The Newton Eastman is a custom fountain pen by Shawn Newton which was built to use vintage Esterbrook nibs that are interchangeable. The pen started with the #2314-F Fine Stub when it was inked on November 2nd of last year. A month later I swapped it for the #2442 which is also a fine stub nib. I had planned to continue swapping nibs every month or so, but this one remained until the pen went dry on June 12th. I liked it.
As expected, the pen has a petulant streak to it. There’s a lot of ink in there, which switches to a lot of air as the pen is used. Plus, these are vintage nibs that were never intended to have so much ink trying to gush through them. While the amount may vary between specific nibs, the ink drips into the cap if it’s bouncing around in my bag. Or rolls off my desk. Or falls off my pen stand. Or any number of other causes. At first I was constantly cleaning out the cap as the splatter in that shiny clear acrylic bothered me. But eventually I grew tired of dealing with it and eventually grew to even like it. My experience with Montblanc Irish Green gave me the confidence that staining wouldn’t be a problem.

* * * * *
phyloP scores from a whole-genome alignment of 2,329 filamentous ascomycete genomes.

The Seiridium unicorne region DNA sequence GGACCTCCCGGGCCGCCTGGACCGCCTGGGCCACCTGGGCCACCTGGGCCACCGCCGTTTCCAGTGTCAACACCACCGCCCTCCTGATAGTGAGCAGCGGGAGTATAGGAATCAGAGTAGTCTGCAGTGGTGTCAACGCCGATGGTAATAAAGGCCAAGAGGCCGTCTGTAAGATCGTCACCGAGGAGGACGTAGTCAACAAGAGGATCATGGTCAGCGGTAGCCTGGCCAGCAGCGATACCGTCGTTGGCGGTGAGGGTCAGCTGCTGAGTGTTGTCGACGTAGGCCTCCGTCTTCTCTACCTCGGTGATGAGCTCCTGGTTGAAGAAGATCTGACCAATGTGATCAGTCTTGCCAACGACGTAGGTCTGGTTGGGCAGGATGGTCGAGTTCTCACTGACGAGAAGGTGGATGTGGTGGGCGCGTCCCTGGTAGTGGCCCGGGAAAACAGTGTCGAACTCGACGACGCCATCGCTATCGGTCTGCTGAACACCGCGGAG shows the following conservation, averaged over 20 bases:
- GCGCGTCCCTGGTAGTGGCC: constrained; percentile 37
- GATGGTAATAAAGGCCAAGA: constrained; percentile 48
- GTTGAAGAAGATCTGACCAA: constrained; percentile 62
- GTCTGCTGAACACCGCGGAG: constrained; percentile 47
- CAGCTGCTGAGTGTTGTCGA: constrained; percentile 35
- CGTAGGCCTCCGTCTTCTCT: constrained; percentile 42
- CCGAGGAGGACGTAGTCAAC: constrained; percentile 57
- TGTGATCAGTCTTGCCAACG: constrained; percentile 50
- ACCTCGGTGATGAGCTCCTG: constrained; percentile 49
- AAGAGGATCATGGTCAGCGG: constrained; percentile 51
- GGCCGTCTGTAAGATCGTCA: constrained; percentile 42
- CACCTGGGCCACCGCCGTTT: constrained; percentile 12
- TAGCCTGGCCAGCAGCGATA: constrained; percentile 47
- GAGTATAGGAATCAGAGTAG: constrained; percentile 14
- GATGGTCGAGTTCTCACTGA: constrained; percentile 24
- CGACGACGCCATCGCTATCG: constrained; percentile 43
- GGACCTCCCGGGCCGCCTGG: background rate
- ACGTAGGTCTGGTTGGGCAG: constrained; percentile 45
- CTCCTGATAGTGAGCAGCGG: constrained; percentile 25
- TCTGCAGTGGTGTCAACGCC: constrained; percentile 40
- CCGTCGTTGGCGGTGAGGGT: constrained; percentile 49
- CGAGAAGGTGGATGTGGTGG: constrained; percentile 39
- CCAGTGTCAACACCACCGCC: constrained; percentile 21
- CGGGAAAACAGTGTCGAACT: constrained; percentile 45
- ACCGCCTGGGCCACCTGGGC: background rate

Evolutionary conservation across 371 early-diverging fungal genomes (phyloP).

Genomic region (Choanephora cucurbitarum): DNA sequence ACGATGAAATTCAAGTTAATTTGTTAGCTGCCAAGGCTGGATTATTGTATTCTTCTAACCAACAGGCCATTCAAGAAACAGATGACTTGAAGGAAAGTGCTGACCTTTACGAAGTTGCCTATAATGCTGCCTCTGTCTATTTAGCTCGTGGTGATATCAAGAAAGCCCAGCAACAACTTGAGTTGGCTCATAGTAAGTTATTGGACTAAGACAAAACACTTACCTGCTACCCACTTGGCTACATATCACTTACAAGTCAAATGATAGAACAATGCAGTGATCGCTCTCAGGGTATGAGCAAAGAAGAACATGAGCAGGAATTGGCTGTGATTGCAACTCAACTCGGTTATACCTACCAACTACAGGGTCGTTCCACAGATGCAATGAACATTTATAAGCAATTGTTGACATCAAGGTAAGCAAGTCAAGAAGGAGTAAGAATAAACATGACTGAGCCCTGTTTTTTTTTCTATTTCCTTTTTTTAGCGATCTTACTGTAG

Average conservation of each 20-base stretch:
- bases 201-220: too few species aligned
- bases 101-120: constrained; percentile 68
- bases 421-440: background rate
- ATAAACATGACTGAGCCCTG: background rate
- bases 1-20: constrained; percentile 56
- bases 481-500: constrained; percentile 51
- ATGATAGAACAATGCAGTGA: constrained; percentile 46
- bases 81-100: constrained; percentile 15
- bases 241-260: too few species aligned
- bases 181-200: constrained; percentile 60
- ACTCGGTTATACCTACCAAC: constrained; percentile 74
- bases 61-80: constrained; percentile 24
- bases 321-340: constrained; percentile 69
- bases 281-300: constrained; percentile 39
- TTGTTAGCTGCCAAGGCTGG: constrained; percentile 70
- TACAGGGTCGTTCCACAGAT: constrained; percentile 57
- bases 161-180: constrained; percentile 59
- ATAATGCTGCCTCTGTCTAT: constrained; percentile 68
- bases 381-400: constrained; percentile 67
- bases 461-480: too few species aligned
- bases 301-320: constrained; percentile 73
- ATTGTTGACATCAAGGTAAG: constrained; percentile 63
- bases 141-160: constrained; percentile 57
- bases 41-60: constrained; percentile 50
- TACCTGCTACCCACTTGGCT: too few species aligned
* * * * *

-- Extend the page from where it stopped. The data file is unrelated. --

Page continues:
The Eastman also has a tendency to burp (drip ink from the nib) while writing once the the ink level dropped to about 3/4 full. This was mostly controllable by uncapping the pen then wrapping my hand around the barrel to warm it up before using the pen. But as the ink level dropped to about 1/4 the burping became more frequent and I had to watch for any ink accumulation on the nib and wipe it off before it dripped or repeat the warming process to let air out as I wrote.
Technically, I didn’t write the pen dry. There was a page or two of ink left but the burping became a real problem once the ink level didn’t even reach the barrel so I flushed the pen.
Despite its petulance I really enjoy using the Eastman. The pen is large but light. There’s no metal (well, just the steel nib), there’s not even a converter to add weight. The large pen is comfortable in my hand and I can use it for extended writing sessions without getting fatigued.